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Terlipressin promising in hepatorenal syndrome with concomitant alcoholic hepatitis

Presented By
Dr Kevin Korenblat, Washington University School of Medicine, MO, USA
DDW 2023
Phase 3, CONFIRM

Terlipressin, a synthetic long-acting vasopressin analogue, was approved in the US in September 2022 for the treatment of hepatorenal syndrome (HRS). Its efficacy was demonstrated, which has now been further explored in a subgroup analysis to assess its effect on participants with HRS and concomitant alcoholic hepatitis.

In the phase 3 CONFIRM trial (NCT02770716), 300 participants with type 1 HRS and cirrhosis, demonstrating rapid progressive renal failure, were randomised to receive either terlipressin or placebo [1]. Notably, the study included those with suspected or confirmed alcoholic hepatitis, a condition that exacerbates the already high mortality risk of HRS.

Alcoholic hepatitis was identified in around 40% of the study participants at baseline in both the terlipressin and placebo groups. Among this population subgroup, terlipressin proved significantly superior in achieving the primary endpoint of the trial, the verified reversal of HRS. Terlipressin showed a success rate of HRS reversal of 30.9% compared with 7.7% for placebo (P=0.005). Rates of renal replacement therapy by day 30 were slightly lower in the terlipressin group (21%) compared with the placebo group (25.6%), albeit not statistically significant (P=0.568).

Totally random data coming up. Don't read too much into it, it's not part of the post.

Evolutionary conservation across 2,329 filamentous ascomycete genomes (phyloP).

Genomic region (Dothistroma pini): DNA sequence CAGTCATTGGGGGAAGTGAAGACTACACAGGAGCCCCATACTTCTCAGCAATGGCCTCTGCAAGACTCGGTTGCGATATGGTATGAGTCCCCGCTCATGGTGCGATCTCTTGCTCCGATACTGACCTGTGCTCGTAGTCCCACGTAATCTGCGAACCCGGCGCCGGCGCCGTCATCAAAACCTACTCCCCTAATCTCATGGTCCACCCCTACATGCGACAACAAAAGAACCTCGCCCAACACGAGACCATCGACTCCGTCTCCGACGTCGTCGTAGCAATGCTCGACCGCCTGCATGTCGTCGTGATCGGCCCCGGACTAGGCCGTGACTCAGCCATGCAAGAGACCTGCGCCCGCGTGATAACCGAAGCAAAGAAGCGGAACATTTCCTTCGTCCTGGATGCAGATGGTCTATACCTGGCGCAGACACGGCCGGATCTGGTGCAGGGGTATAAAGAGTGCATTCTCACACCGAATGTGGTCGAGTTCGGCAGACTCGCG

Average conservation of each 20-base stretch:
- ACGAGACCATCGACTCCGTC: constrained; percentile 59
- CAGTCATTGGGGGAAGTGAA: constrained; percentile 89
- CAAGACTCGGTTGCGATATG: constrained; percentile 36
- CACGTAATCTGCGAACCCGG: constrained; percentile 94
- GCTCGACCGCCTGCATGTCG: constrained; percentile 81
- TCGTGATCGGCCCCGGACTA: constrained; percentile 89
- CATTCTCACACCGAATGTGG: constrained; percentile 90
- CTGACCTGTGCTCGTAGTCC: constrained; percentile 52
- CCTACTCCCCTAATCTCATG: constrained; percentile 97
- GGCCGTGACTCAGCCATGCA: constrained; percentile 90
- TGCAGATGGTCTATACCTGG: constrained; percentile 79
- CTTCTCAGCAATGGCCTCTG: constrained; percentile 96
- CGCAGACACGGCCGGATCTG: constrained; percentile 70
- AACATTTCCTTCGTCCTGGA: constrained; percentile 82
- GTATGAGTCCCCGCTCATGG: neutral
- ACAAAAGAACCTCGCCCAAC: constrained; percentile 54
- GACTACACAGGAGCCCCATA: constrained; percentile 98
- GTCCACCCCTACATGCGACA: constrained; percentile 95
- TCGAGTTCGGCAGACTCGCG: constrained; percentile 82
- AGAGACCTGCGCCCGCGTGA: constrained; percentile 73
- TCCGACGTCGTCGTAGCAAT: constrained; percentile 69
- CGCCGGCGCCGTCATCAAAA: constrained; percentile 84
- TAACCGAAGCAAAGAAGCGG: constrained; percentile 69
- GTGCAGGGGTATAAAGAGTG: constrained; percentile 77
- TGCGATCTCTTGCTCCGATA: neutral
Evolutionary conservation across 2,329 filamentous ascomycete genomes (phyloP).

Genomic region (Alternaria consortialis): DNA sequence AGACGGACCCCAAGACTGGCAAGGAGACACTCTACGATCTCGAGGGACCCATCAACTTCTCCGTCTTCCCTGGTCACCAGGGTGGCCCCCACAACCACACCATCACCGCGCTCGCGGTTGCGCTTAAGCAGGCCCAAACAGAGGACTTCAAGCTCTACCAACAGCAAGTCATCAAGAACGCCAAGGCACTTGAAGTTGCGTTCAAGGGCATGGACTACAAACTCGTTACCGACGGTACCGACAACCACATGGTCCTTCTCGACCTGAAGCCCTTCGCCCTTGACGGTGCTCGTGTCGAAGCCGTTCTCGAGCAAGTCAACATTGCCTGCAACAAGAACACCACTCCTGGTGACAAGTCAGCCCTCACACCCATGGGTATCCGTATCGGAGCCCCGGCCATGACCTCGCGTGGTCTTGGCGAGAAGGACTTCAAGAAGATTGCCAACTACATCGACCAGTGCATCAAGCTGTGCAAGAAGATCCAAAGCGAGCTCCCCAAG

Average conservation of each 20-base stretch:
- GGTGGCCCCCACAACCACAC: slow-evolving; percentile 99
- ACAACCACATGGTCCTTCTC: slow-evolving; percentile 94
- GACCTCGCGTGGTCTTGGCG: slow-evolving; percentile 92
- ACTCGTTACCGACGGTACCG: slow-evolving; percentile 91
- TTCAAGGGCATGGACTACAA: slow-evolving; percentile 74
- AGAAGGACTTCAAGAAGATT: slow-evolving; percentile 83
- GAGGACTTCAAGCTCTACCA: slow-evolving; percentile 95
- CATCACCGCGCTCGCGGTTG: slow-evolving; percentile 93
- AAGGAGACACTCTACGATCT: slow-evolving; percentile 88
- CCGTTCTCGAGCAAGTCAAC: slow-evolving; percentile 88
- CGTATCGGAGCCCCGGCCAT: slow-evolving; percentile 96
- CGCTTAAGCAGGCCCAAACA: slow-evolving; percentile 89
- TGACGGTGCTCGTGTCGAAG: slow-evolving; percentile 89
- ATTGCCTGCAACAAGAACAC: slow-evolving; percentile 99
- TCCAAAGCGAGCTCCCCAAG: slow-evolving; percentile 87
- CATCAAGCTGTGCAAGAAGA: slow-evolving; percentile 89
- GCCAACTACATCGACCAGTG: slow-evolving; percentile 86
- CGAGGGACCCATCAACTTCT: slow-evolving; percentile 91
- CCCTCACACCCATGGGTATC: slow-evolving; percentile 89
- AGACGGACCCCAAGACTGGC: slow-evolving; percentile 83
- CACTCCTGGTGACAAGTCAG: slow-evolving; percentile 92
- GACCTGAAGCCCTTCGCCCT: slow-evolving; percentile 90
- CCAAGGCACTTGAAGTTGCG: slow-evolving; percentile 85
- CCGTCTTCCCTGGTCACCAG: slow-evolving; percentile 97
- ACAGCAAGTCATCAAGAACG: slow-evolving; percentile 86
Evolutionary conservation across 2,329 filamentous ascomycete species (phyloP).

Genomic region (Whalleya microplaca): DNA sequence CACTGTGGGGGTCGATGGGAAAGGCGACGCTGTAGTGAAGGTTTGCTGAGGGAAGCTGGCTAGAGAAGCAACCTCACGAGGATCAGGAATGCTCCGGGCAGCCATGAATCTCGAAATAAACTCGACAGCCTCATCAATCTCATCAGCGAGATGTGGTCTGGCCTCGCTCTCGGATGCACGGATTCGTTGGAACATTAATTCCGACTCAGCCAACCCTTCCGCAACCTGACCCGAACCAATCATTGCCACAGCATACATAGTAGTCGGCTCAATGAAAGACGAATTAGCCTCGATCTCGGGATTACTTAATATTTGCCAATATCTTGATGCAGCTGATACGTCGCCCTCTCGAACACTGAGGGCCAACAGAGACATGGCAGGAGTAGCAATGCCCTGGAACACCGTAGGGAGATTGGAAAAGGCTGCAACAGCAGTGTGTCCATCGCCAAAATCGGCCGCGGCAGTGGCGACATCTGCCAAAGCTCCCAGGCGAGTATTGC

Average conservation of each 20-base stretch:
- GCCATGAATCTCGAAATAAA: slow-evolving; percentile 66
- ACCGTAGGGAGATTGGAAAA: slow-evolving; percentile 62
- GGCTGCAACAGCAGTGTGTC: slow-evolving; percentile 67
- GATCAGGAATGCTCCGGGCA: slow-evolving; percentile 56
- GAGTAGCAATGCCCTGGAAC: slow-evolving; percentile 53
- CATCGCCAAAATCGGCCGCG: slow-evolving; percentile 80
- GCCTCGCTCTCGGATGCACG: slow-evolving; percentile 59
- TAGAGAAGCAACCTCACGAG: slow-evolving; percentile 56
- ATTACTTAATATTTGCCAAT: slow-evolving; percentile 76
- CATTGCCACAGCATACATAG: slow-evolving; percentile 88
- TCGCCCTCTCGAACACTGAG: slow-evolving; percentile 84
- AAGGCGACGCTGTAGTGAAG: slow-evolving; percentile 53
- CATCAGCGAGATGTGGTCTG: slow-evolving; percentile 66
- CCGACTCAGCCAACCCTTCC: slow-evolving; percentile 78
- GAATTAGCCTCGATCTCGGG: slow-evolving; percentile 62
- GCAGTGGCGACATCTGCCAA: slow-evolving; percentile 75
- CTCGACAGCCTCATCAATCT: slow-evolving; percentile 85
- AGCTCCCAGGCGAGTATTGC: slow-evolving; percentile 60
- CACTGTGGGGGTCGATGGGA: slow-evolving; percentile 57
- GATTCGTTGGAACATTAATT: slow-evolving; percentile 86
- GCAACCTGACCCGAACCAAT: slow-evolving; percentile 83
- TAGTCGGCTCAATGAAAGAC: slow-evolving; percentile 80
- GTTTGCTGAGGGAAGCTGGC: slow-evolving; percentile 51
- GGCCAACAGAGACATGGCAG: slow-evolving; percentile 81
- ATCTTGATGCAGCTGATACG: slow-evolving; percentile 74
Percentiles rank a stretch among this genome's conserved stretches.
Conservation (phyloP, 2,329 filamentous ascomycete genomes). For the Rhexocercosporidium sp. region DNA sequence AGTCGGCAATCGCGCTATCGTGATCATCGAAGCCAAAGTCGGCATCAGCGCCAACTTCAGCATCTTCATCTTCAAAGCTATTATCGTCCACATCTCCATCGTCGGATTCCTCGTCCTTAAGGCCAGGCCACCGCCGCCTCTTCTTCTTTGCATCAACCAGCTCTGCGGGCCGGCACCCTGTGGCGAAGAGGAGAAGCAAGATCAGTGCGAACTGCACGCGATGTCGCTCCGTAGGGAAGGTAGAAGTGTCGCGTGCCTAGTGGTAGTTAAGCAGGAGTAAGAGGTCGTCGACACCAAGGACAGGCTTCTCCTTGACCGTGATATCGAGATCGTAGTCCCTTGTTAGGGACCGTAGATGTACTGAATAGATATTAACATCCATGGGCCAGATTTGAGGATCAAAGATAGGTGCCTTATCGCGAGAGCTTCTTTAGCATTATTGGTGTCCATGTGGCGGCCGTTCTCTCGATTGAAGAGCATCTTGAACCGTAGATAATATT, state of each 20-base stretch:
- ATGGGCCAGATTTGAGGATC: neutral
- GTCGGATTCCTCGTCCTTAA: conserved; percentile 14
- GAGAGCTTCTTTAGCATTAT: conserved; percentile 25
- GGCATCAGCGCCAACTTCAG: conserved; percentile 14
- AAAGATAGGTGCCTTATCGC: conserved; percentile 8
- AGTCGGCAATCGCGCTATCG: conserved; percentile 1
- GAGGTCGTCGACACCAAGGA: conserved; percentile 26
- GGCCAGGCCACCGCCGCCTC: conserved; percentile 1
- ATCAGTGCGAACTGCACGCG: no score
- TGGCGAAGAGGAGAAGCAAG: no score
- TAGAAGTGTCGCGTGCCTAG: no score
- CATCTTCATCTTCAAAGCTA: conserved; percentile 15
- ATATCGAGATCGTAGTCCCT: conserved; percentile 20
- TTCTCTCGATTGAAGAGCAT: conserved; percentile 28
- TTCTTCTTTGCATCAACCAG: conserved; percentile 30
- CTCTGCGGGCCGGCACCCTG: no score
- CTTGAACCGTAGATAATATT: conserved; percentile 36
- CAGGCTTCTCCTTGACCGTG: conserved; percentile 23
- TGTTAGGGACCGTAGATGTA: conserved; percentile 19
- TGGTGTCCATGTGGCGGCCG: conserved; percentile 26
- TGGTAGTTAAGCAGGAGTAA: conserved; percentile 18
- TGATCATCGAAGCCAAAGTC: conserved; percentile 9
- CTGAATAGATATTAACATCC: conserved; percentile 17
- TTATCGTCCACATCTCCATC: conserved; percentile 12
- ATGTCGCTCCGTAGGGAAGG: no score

While rates of intensive care unit (ICU) admission were similar between the subgroups, the terlipressin-treated participants had a shorter average ICU length of stay (6.9 days vs 12.4 days; P=0.514). Transplant-free survival was also numerically higher in the terlipressin group, with a median of 28 days versus 15 days in the placebo group, although the difference was not statistically significant (P=0.207).

In summary, these findings suggest that terlipressin treatment is associated with higher rates of verified HRS reversal in participants with concomitant alcoholic hepatitis, with a trend towards lower rates of renal replacement therapy and shorter ICU stays. “This data strongly supports a role for terlipressin for those with type 1 HRS and alcohol-associated hepatitis,” Dr Kevin Korenblat (Washington University School of Medicine, MO, USA) said. Despite the promising results, further research is needed to definitively establish the potential benefits of terlipressin in this patient subgroup.

  1. Korenblat K, et al. Clinical responses to terlipressin in the subgroup of patients with hepatorenal syndrome further compounded by alcoholic hepatitis: analysis of the confirm phase III study. Lecture 651, DDW 2023, 6–9 May, Chicago, IL, USA.

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